After last week’s round of negotiations, Michel Barnier singled out fisheries as one of…
New Government and Fisheries
The election of a Conservative government, with a solid majority, means that the passage of the Withdrawal Agreement through Parliament seems guaranteed; meaning that the UK will leave the EU on 31st January 2020. The provisions of the Withdrawal Agreement spell out that, from that date, the UK will be an independent coastal state, with regulatory autonomy over fishing within its exclusive economic zone, albeit subject to a transition period to the end of 2020, during which the UK would still be subject to the Common Fisheries Policy.
The Government will also be in a position to reintroduce its Fisheries Bill to provide itself with powers to implement its programme on fisheries, including powers to control access over who is permitted to fish in UK waters, and to set its own quotas (accepting that for shared stocks, these will usually be set in cooperation with other coastal states.) The previous Bill was pulled after its provisions became at risk of the arithmetic in the previous Parliament.
Early next year, talks will begin between the UK and the EU on a framework fisheries agreement that will determine the shape of cooperation between the UK and EU, after the end of the transition period. A framework agreement could consist of very high-level statements, referencing cooperation on managing shared stocks, broad commitments to sustainable fishing, and compliance with the UN Law of the Sea. It is expected that a framework agreement could be concluded by the end of July. The current framework agreement between EU and Norway, is an obvious template.
Negotiations for an annual UK/EU fisheries agreement for 2021 would be expected to occupy the second half of 2020. There will also be tripartite and bilateral discussions with relevant coastal states such as Norway and Faeroes. The content of the annual fisheries agreement would include setting TACs, quota shares and exchanges, and access arrangements.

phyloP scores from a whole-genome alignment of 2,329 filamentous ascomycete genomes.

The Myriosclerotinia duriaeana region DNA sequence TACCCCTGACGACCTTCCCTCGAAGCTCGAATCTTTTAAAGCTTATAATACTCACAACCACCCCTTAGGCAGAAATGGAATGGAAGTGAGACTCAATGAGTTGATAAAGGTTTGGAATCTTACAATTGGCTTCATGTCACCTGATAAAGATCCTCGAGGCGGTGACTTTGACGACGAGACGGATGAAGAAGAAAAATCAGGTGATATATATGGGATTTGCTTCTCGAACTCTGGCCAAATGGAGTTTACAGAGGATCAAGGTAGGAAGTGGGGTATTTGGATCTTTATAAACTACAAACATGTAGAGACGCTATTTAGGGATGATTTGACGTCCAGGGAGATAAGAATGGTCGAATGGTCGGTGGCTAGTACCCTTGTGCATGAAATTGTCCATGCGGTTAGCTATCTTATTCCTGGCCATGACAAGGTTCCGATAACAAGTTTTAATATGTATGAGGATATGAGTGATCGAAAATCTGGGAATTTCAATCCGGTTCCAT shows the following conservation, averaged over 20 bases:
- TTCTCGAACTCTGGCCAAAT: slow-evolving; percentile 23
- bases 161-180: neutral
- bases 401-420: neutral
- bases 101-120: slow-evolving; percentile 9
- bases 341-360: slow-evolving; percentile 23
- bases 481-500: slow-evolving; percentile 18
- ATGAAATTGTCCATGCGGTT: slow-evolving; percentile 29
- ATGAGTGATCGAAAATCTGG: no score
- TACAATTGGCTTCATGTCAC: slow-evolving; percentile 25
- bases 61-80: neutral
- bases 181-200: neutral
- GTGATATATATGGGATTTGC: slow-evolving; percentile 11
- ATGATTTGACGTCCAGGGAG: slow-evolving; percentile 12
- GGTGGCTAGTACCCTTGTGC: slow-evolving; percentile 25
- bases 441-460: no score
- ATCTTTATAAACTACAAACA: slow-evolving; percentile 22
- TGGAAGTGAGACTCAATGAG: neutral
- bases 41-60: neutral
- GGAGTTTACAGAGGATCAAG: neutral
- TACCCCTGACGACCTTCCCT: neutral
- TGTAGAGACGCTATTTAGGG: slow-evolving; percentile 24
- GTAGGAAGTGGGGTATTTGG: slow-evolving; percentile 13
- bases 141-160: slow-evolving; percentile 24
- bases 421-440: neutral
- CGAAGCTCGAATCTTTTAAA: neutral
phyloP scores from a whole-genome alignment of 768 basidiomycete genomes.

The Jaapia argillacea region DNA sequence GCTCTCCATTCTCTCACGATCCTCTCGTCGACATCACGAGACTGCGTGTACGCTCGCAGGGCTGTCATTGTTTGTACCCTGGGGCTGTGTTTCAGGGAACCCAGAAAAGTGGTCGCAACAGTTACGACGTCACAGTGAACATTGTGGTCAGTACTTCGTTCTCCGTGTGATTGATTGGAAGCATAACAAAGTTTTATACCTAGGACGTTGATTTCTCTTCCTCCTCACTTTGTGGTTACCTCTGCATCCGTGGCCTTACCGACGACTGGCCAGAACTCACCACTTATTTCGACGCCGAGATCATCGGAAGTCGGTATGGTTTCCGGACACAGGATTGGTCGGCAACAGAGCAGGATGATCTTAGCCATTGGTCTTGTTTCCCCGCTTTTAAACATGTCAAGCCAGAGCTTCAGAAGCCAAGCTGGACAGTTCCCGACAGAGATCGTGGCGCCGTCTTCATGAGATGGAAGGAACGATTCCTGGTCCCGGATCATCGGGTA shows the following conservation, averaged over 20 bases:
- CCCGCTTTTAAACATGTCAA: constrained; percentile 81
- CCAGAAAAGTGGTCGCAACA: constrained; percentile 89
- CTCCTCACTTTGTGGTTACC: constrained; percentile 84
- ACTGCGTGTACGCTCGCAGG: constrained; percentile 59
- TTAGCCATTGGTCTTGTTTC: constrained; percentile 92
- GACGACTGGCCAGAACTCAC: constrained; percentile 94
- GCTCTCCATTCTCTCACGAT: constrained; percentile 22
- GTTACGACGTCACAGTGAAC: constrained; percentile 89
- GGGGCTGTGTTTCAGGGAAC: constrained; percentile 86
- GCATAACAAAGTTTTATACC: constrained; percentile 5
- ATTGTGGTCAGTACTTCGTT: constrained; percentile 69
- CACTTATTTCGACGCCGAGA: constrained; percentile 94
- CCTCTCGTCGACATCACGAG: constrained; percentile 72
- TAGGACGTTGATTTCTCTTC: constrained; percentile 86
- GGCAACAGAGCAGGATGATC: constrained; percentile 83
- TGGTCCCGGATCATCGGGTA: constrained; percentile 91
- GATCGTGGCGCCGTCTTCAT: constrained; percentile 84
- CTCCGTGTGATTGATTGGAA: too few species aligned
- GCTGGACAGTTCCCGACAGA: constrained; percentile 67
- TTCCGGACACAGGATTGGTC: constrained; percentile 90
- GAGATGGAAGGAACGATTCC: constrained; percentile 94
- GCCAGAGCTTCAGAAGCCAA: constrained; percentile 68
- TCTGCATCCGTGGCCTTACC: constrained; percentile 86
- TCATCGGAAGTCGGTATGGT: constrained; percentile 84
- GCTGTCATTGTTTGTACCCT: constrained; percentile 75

Both the EU and the UK accept, under the terms of the Withdrawal Agreement, that from the end of the transition period their fleets will have no automatic right to fish in each other’s waters. Access would be subject to negotiation, as would quota shares and quota exchanges.
The UK, in its White Paper, has made clear that some level of access could be granted to EU fleets to fish in UK waters, subject to the satisfactory negotiation of revised quota shares. The EU has made it equally clear that any free trade deal with the UK would be contingent on the status quo on access and quota shares.
In both the EU and the UK, fishing rights are a matter of high visibility and high political profile.
The stakes are therefore very high for all parties as we enter this next phase of negotiations with the EU. The UK fishing industry sees the UK’s departure from the EU as an opportunity to break free from a cumbersome and ineffective management system, and a chance to redress the asymmetrical access and quota arrangements which have worked to the UK’s disadvantage for 40 years. The EU will try to hang on to the current arrangements which work so well to its benefit.
Against this background, the NFFO will be working closely with UK Government to ensure that the commitments it has made on fisheries are delivered in full.